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November 21, 2018

Japanese government offers support to Nissan-Renault alliance

Media reports from Japan said the government was ready to work for the stability of the Nissan-Renault global alliance following the shock arrest of common chairman Carlos Ghosn on Monday but a Nissan executive said the automaker was seeking ways to weaken the influence of its French partner.

By Olly Wehring

Media reports from Japan said the government was ready to work for the stability of the Nissan-Renault global alliance following the shock arrest of common chairman Carlos Ghosn on Monday but a Nissan executive said the automaker was seeking ways to weaken the influence of its French partner.

"We need to return to the original idea of a win-win relationship," an unnamed, long-time Nissan executive told Reuters.

It should be "a more equal relationship than before".

He added a reduction of Renault's stake in Nissan – which recovered from near-bankruptcy after Ghosn took its helm and has become more profitable than its French partner – should be one option under consideration.

Renault currently owns 43.4% of Nissan which in turn holds a non-voting 15% stake in Renault and 34% of Mitsubishi Motors.

Reuters noted that the well known Ghosn "bestrode" the alliance, serving also as chief executive of Renault and chairman of Mitsubishi Motors, although his efforts to drive integration were hampered by the French government's 15% stake in Renault.

Though Nissan CEO Hiroto Saikawa has portrayed Nissan as a victim of Ghosn's alleged misdeeds, Nissan itself faces scrutiny over the financial misconduct case.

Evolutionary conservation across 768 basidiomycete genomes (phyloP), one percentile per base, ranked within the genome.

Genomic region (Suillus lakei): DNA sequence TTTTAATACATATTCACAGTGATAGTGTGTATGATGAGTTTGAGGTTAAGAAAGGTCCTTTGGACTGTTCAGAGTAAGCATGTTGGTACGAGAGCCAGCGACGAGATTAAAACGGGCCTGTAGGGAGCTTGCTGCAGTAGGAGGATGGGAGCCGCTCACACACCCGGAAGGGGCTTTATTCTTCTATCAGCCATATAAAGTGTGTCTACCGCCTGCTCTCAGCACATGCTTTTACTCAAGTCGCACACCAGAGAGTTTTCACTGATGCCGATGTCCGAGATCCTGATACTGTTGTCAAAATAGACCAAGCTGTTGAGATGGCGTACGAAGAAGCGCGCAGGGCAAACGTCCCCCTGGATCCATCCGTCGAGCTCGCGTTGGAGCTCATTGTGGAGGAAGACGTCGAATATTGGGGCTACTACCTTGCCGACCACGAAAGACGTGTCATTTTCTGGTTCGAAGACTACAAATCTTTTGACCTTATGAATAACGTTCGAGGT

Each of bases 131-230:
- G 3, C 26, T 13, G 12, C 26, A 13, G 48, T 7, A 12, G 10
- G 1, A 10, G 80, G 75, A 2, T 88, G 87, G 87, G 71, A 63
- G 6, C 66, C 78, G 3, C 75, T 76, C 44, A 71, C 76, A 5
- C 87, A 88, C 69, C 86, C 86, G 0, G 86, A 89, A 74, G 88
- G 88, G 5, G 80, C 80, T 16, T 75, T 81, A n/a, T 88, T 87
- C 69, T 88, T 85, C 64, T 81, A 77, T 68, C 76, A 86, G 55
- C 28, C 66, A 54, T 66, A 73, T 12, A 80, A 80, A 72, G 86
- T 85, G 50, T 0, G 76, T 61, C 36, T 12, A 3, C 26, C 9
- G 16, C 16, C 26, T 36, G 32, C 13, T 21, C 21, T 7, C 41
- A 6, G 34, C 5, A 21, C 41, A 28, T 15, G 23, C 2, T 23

According to Reuters, the Asahi newspaper reported on Wednesday prosecutors were weighing bringing a case against the Japanese automaker.

With Ghosn potentially gone from the picture, the future shape of the alliance is now the subject of intense investor speculation.

Mitsubishi Motors CEO Osamu Masuko said on Tuesday it may be hard to manage without the unifying figure of Ghosn.

As just-auto notes in our analysis article published today, the success of the alliance, which helps the automakers develop products and control costs, is critical for the members at a time when the industry is buffeted by major changes in consumer tastes and rivals are investing billions in new growth areas like automated and internet-connected vehicles.

Given those considerations, the Japanese and French governments have backed the alliance and called for its stability in the aftermath of Ghosn's arrest, Reuters reported.

Japan said on Wednesday it was ready to support the alliance.

It "is a symbol of Franco-Japanese industrial success," the top government spokesman told Reuters, calling for a "stable relationship" between the three automakers.

Ghosn and Kelly, who has also been arrested, have not commented on the accusations so far and news organisations have not been able to reach them.

Kyodo News reported on Wednesday the Tokyo District Court had decided Ghosn and Kelly would be detained for 10 days, Reuters said.

Japan's Nikkei business daily reported earlier Ghosn had received share price-linked compensation of about JPY4bn over a five-year period to March 2015 but that it went unreported in Nissan's financial statements.

Prosecutors also plan to interview Saikawa on a voluntary basis, NHK reported on Wednesday citing unnamed sources, according to Reuters.

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